The last 12 months have been challenging to say the least. In March 2020, COVID-19 brought world economies to their knees and Australia was not exempt. Within a month, the country had gone into lockdown, with many small businesses forced to close their doors. 

The nation’s schools were forced to come up with innovative ways to teach those children who were no longer physically present in the classroom. 

And innovate they did. 

Australia’s community of school teachers showed just how incredibly talented, resourceful, innovative and dedicated they are. 

Today, 12 of the country’s finest educators were celebrated at the Commonwealth Bank’s Teaching Awards ceremony held in Sydney. 

While the 12 teachers have come from all parts of the country and teach a range of subjects and ages, they all have one thing in common: the determination to keep education fun and engaging for their students.

Winner Anna Ritzema, from Tambrey Primary School in Karratha, is one teacher who strongly believes in the power of ‘engaging education’.

A science, technology, engineering and mathematics (STEM) school teacher, Ms Ritzema runs a philanthropically funded after-school science program for Aboriginal and Torres Strait Islander students with an aptitude for STEM concepts.

She maintains close contact with their families, driving the children home and following up if they are absent. The trust she has built with the students has paid off, with attendance for her classes close to 100 per cent.

Speaking to CBA Newsroom, Ms Ritzema said she has always had a passion for teaching others.

“I have always enjoyed helping others, and ever since I was little I was always setting up classrooms with my friend's younger siblings. I loved school and learning, and was lucky to have some of the most fantastic teachers,” she said.

If she had one piece of advice for those thinking about a career in teaching, Ms Ritzema said it would be to “invest in your craft”.

“You will never stop learning, and showing your students your passion and willingness to do so will make you a successful role model for their own learning journey,” she said.

Pic: Anna Ritzema, Tambrey Primary School

Fellow STEM teacher and award winner, Hastings Secondary College’s Lloyd Godson, reiterated the sentiment about constant learning.

According to the Port Macquarie-based educator, COVID had proven how incredibly important it was for teachers to be open to change and ready to pivot or re-learn something at a moment’s notice.

“We all, students and teachers alike, learnt a lot of new skills in a very short space of time,” Mr Godson said.

“I loved how the teaching community, especially the Marine Teachers Association of NSW, came together to support each other by sharing ideas, lessons, technology tips and ways of making content more engaging. It created a lot of extra work for everyone initially, but a lot of what we did has been incorporated into our everyday teaching now.”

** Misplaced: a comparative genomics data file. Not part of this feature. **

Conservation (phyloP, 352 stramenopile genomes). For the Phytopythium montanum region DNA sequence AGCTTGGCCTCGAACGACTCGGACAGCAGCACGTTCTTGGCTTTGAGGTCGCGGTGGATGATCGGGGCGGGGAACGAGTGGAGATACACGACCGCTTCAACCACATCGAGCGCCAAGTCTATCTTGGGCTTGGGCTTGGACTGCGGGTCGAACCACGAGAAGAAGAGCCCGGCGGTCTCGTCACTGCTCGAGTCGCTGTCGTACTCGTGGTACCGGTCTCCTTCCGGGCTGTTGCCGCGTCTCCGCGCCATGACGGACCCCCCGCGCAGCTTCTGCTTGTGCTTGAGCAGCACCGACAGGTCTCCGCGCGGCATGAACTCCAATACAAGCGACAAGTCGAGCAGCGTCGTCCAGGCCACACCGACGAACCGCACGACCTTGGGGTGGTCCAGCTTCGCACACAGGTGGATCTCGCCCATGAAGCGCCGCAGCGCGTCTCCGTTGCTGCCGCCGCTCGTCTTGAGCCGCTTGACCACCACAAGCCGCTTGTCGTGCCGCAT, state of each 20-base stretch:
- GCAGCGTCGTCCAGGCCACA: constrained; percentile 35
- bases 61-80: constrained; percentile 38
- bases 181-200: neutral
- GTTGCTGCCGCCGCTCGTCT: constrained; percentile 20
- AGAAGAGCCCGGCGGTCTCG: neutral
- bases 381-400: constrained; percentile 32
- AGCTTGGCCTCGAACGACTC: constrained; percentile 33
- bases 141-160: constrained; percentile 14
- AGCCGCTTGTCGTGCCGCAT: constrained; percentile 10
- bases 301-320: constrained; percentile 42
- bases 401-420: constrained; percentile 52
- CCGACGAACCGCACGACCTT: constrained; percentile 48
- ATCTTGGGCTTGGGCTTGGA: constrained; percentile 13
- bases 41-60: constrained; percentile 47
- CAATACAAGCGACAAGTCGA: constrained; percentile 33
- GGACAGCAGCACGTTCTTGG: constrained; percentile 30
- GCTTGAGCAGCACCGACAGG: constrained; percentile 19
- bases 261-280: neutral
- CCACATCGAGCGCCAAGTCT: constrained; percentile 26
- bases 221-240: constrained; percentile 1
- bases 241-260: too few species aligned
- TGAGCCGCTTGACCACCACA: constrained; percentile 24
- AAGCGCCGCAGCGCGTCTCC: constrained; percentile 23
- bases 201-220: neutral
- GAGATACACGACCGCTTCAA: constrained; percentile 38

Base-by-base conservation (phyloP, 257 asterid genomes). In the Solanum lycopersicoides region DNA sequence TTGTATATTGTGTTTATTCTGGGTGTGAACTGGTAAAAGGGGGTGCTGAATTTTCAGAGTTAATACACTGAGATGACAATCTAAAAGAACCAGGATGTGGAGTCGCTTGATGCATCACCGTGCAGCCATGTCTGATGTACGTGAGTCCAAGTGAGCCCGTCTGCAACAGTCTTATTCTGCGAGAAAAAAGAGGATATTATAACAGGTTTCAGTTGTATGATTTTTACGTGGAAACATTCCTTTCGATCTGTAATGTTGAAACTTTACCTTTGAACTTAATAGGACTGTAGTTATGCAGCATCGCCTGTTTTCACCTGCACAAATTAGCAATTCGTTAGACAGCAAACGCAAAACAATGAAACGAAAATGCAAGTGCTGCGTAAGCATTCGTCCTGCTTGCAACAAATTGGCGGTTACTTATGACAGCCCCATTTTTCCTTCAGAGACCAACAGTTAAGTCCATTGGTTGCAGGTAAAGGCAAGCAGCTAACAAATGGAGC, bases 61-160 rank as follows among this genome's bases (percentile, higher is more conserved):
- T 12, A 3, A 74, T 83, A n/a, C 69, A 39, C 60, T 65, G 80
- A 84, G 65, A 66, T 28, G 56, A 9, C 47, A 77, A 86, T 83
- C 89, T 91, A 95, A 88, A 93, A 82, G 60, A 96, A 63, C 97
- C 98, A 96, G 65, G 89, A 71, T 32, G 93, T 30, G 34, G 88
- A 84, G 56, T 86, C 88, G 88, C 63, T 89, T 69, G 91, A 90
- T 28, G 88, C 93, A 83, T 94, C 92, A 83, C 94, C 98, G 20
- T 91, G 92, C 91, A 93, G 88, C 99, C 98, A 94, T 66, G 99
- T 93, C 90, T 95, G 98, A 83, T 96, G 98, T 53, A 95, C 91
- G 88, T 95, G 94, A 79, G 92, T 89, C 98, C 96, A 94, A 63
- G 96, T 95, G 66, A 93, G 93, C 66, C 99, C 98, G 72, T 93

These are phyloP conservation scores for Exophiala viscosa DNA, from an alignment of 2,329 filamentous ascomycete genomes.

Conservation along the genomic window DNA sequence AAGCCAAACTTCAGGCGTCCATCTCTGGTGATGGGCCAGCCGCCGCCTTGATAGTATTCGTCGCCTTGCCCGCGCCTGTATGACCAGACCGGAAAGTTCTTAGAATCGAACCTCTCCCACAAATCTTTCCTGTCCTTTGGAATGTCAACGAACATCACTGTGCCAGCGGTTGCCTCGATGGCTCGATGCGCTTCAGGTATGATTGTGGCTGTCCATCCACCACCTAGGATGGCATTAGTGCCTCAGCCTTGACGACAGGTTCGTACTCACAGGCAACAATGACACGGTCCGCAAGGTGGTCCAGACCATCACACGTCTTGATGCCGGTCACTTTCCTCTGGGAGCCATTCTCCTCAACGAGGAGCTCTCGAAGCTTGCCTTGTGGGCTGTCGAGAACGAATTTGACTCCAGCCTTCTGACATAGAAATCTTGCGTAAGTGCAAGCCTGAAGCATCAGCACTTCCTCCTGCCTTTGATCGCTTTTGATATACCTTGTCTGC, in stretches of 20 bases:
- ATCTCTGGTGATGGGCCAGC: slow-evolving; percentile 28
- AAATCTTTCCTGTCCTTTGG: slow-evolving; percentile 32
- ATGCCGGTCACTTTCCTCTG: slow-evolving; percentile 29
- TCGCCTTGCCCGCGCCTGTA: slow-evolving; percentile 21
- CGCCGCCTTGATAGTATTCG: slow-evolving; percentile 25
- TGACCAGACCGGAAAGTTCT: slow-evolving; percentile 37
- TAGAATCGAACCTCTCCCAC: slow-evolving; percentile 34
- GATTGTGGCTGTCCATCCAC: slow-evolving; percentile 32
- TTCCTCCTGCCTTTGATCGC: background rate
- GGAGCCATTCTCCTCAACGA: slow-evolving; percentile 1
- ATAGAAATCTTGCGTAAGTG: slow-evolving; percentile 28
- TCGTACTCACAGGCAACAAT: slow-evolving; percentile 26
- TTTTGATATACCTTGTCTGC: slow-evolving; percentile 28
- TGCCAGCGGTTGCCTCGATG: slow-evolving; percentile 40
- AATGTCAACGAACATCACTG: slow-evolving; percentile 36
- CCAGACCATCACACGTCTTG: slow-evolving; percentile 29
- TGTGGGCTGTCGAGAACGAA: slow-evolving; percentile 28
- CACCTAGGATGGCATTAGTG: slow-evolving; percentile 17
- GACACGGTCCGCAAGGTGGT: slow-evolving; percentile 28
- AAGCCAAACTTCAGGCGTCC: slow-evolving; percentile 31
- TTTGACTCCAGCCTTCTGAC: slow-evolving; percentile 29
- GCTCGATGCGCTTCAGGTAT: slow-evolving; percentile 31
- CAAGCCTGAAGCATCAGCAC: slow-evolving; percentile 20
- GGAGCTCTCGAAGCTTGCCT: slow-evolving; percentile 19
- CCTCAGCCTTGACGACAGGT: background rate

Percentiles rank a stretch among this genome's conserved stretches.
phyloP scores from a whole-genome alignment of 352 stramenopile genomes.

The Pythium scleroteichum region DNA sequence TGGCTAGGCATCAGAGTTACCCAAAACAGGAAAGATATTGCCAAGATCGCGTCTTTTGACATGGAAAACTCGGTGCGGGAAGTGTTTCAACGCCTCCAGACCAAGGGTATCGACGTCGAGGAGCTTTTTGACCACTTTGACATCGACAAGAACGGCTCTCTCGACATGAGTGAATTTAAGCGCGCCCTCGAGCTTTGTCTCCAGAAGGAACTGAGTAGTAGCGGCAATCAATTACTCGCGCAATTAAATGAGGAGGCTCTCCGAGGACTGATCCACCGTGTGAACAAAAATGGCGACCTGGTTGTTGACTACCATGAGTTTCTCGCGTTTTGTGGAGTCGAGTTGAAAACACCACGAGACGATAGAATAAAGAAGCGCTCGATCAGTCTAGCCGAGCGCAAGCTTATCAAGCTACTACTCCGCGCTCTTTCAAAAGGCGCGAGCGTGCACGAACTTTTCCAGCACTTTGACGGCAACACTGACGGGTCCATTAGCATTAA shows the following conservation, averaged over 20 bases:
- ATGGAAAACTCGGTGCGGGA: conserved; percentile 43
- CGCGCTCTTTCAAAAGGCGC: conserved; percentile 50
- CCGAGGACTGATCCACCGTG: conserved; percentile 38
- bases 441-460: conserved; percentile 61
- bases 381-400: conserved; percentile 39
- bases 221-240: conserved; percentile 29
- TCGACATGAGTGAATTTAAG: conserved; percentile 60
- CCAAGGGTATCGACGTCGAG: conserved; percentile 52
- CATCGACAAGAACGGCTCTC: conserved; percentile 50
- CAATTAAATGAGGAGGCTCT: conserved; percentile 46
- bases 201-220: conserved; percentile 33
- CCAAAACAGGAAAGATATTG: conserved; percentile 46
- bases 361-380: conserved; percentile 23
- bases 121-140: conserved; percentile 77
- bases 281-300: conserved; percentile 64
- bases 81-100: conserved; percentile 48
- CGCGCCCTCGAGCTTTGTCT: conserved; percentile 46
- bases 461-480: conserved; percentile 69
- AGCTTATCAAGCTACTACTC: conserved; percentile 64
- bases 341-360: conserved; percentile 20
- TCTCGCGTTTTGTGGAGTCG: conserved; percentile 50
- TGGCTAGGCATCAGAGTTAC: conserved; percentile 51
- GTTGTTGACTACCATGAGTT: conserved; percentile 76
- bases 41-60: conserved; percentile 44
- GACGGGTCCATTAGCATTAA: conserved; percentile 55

Pic: Lloyd Godson, Hastings Secondary College

Winner Jessica Chesterfield, a visual arts teacher at the Hymba Yumba Independent School south-west of Brisbane, agreed COVID forced her to pivot her teaching style and look at new and innovative ways to engage the children (locally referred to as jarjums).

Ms Chesterfield said when COVID forced the school to close its doors (albeit only briefly), it caused some of the children to disconnect from their education.

“While we moved to a digital forum and continued teaching, many were without devices and missed the relationships they depended upon at school. Upon their return, our jarjums struggled to reconnect to each other and their learning as they had before,” Ms Chesterfield said.

“I began creating collaborations focusing on connections. Our jarjums across the school worked on painting shared stories and meanings across all year levels with older jarjums mentoring younger.”

This collaboration between students provided Ms Chesterfield with one of her greatest learnings, that “true learning respects the contributions of the individual whilst sharing the vision of the group”.

“My practice as a teacher was most strongly changed the week I stood amongst my entire school of jarjums working together on a single art project on a shared Dreaming Story. Each jarjum contributed their own individual stories, symbols and techniques and yet they never worked alone; their art merged and grew with that of others into a breath-taking whole. At no point was I required to stand and deliver content as the educator of a group, or to set the parameters of their learning and process. Instead I was absorbed as a participant, my contributions valued and heard yet merely one of many sources of inspiration and guidance amongst the crowd,” she said.

Fellow winner and Head of Middle School at Carinya Christian School, Alex Wharton, said his greatest learning as a teacher is that “anything is possible”.

The Gunnedah-based educator said every day he is blown away by the achievements of his students.

“I feel a lot of joy when I see improved student outcomes, or when a student reads out their poem. It shows that, for them, the future is so bright and the best is yet to come,” he said.

Pic: Alex Wharton, Carinya Christian School

And with teachers like these educating the next generation, it certainly seems as though the future is very bright.